We need to talk about dense breasts: Why governments are taking notice
When Ann Hill was told she had breast cancer, she was floored. Six months earlier, she had a clear mammogram and the diagnosis seemingly came out of nowhere.
But that’s when a doctor told her having dense breasts makes a tumour hard to see, and that her cancer has been there for a while.
“That blew me away immediately,” Hill told Global News. “I remember just shaking for like 20 minutes and crying and thinking this is not right.”
Hill, who recently finished her radiation treatment for the cancer, is one of 3.4 million women in Canada who have dense breasts and didn’t know what that meant.
That’s why British Columbia’s health ministry will add density information to mammogram results starting in mid-October, and why provinces like New Brunswick are making this topic an important part of their elections.
Here’s what you need to know about dense breasts:
What are dense breasts?
Density refers to the presence of fibrous tissue in the breast rather than fat, Martin Yaffe, research scientist at Sunnybrook Health Sciences Centre in Toronto, explained.
Dense breasts are very common: 40 per cent of women over 40 years old have them, according to Dense Breasts Canada.
They can also increase a woman’s risk for developing cancer.
Yaffe explained that the reason it’s important for women to know their breast density is because a dense breast will make it more difficult to detect cancer in a mammogram.
“When women have these very dense breasts there’s also an increased risk of cancer not being detected by mammography because that mammogram is white all over. It’s kind of like seeing a snowball in a snowstorm,” Yaffe said.
What can be done if you have dense breasts? Well, it depends on where you live
Having dense breasts doesn’t mean you automatically have cancer. But since it may be harder to detect cancer, Dense Breasts Canada wants the healthcare system to increase screening procedures with ultrasounds for those most at risk — i.e. those with the densest breasts.
In Quebec, an ultrasound is given as a supplementary screening procedure if you’re in the highest category of breast density and you have a family history.
British Columbia will be the first province to add density information with mammogram results,
In the New Brunswick provincial election, both the Liberal and Conservative parties have promised to add the same.
But that’s only two out of 13 provinces and territories.
“Your postal code should not determine whether or not you have access to early detection for breast cancer,” Jennie Dale, founder of Dense Breasts Canada said.
She also said the type of information varies — some provinces use older methods to measure and categorize breast density.
“Other provinces are using outdated methods and many provinces are using methods that don’t include all four categories of breast density so they are ignoring the huge population of women with dense breasts.”
Dense Breasts Canada has a list of what provinces are doing on their website.
Call for legislation and policy changes
The information about dense breasts and the related increased risks for women have been known for years.
Yaffe said research has been carried out on the topic since the 1950s.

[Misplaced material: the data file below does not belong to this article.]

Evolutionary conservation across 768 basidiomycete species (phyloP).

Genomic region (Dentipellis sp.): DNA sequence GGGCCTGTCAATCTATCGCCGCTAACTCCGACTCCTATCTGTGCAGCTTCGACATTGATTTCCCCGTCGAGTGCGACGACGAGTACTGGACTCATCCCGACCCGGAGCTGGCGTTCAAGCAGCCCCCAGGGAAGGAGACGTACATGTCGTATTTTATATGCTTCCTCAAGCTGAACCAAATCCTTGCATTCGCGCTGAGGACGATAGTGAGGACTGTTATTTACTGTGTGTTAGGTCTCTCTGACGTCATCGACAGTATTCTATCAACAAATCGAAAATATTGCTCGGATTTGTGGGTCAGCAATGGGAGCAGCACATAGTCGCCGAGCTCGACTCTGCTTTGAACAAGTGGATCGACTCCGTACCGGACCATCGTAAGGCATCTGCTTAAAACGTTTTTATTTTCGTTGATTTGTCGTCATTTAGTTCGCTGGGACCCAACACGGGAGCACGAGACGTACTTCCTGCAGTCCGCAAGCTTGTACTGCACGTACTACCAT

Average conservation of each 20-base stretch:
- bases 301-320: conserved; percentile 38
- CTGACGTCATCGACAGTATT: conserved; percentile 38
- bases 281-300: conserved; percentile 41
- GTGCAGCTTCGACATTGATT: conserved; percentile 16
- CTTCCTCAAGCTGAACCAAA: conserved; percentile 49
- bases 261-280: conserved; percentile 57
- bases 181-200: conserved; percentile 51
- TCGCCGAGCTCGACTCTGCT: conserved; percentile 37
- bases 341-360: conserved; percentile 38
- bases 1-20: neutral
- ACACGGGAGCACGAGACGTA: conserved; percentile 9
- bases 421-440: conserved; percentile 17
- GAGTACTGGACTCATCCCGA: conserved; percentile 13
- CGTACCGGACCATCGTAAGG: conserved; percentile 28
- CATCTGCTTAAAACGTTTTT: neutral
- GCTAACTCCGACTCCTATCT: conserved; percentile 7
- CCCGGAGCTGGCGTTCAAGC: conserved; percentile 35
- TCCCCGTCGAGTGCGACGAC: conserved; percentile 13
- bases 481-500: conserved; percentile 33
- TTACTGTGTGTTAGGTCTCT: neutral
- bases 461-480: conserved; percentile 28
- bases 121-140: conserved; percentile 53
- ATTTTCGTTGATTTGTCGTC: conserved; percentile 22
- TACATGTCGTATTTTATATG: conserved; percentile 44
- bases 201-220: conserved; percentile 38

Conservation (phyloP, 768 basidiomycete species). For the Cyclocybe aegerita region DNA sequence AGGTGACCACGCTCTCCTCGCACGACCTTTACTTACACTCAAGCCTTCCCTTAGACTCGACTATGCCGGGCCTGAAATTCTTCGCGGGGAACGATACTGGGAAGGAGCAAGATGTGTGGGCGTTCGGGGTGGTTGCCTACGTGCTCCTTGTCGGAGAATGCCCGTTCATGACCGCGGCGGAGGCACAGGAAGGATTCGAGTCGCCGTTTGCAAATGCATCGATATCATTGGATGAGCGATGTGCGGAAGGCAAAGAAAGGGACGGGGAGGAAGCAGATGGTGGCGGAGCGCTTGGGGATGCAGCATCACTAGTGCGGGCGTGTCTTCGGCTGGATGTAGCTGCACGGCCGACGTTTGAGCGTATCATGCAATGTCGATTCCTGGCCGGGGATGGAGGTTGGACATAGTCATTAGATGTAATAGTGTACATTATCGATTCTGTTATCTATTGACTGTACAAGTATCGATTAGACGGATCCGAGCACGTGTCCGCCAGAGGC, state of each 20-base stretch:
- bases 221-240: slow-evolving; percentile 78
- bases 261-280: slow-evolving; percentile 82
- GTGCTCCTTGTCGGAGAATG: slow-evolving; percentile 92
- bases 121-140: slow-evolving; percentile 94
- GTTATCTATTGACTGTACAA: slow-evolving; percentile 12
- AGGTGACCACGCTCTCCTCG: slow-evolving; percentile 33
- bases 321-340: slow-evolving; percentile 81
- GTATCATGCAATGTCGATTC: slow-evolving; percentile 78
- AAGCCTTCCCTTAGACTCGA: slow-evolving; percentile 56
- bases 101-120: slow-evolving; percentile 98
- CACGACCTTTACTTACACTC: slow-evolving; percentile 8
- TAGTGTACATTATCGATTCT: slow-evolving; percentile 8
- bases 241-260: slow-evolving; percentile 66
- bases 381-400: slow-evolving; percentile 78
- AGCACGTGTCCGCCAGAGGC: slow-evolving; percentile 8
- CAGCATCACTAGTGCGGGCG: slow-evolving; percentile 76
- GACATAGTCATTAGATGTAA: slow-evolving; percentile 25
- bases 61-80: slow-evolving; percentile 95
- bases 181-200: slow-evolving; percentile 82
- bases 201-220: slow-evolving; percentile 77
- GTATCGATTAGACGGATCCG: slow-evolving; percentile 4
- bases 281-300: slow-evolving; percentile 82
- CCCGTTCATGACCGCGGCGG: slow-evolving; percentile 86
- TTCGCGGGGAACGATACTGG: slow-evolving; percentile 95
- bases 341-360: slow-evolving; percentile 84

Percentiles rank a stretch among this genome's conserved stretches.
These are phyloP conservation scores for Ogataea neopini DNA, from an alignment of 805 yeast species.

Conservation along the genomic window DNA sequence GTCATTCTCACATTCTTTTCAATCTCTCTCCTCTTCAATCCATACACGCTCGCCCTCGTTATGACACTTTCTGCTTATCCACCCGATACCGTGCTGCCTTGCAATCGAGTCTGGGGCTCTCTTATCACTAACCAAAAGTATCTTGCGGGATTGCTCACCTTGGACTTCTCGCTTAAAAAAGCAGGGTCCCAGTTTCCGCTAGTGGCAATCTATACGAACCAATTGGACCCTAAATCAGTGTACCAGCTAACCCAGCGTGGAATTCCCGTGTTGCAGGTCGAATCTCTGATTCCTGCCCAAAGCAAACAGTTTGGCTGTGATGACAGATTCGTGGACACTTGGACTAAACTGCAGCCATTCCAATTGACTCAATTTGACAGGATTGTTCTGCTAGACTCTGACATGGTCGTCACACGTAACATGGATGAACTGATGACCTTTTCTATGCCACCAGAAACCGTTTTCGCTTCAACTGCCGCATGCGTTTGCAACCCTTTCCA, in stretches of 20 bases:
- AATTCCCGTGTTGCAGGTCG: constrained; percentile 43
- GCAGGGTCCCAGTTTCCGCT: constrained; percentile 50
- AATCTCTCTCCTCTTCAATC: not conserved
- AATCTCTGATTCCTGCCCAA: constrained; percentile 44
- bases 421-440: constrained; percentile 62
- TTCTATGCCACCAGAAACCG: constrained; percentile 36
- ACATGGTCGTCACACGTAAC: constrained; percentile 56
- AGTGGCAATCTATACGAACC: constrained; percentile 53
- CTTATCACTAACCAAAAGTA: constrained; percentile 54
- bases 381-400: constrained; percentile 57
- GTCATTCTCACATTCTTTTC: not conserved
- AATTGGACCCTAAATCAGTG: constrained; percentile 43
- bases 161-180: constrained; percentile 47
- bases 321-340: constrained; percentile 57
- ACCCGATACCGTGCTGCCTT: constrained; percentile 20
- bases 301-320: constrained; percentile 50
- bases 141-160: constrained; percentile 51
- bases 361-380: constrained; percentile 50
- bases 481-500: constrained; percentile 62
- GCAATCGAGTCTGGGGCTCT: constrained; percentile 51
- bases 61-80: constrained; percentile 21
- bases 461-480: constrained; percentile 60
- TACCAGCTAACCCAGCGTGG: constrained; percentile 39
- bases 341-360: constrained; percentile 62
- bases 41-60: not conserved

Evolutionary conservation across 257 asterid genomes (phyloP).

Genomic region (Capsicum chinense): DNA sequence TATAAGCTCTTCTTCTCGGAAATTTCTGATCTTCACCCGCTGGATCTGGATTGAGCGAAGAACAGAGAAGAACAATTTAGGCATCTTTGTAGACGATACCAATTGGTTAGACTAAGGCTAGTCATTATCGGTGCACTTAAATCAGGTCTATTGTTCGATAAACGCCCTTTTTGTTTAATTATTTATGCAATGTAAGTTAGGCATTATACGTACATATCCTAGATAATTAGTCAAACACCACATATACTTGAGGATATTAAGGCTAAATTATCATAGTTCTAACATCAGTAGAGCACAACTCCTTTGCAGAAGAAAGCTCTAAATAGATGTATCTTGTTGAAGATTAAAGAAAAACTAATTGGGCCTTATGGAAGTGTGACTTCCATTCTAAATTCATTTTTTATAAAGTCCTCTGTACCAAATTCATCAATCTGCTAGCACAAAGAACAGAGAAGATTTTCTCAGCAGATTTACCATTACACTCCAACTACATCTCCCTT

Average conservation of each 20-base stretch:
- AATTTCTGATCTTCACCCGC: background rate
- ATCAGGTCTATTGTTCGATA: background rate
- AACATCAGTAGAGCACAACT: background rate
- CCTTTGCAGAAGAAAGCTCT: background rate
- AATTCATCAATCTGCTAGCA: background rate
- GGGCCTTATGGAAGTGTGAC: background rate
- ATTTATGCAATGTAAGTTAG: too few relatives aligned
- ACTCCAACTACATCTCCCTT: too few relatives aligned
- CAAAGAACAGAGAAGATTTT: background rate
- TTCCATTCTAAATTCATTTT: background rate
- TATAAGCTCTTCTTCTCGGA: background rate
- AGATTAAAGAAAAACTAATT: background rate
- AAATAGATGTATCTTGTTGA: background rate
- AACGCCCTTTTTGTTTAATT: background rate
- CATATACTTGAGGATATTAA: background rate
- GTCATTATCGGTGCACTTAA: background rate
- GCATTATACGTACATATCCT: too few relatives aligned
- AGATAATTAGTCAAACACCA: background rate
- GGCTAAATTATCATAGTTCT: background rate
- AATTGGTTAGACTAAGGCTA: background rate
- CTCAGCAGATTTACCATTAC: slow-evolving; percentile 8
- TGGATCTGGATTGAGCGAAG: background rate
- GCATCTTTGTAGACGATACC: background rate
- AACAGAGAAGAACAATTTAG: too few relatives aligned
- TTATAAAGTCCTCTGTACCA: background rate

“Canada is very behind compared to the U.S. They have 35 states that have been have passed legislation on the issue,” Dale explained.
Yaffe and others tried to convince Canadian medical associations to add recommendations about breast density, but he turned to calling for legislation when that failed.
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“I believe strongly that women have a right to know if their mammograms are going to be less informative. And if it takes legislation then so be it,” Yaffe explained.
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Dale and Yaffe hope other provinces will British Columbia’s example, but they know there’s plenty more work to be done.
“We would like the Canadian Association of Radiologists to come up with guidelines that encourage standardization because dense breasts in Ontario should be the same as dense breasts in B.C.,” Dale explained.
Dale adds that Dense Breasts Canada is advocating to have information about the level of density in a woman’s breasts and its associated risks added to mammogram results letters. Currently, women’s mammogram letters don’t contain this information.
For Hill, she just wants to make sure other women aren’t blindsided like she was.
“I don’t want any other woman to go through this,” she said. “I have two daughters both in their 20s … and it’s so important to me that they don’t go through anything like this.”
Along with sharing information about density, Dale wants higher screening for women with dense breasts to be standard across the country.
Dense Breasts Canada has recommended using an ultrasound in addition to mammograms, which are proven to catch lumps in a breast that a mammogram missed.
But she realizes there’s a higher cost for additional screening.
“Mammography screening costs about $6,000,000 for 1,000 women over the course of their lifetime. Ultrasound screening for women with dense breasts would likely be comparable,” she explained.
“And so it’s very costly. That’s why we recognize that and that’s why our advocacy is for women in the highest [breast density] category, which is about 10 per cent of women.”
Yaffe said it’s something that needs to be done.
“You don’t do it to save overall money to the healthcare system. You do it to save lives.”
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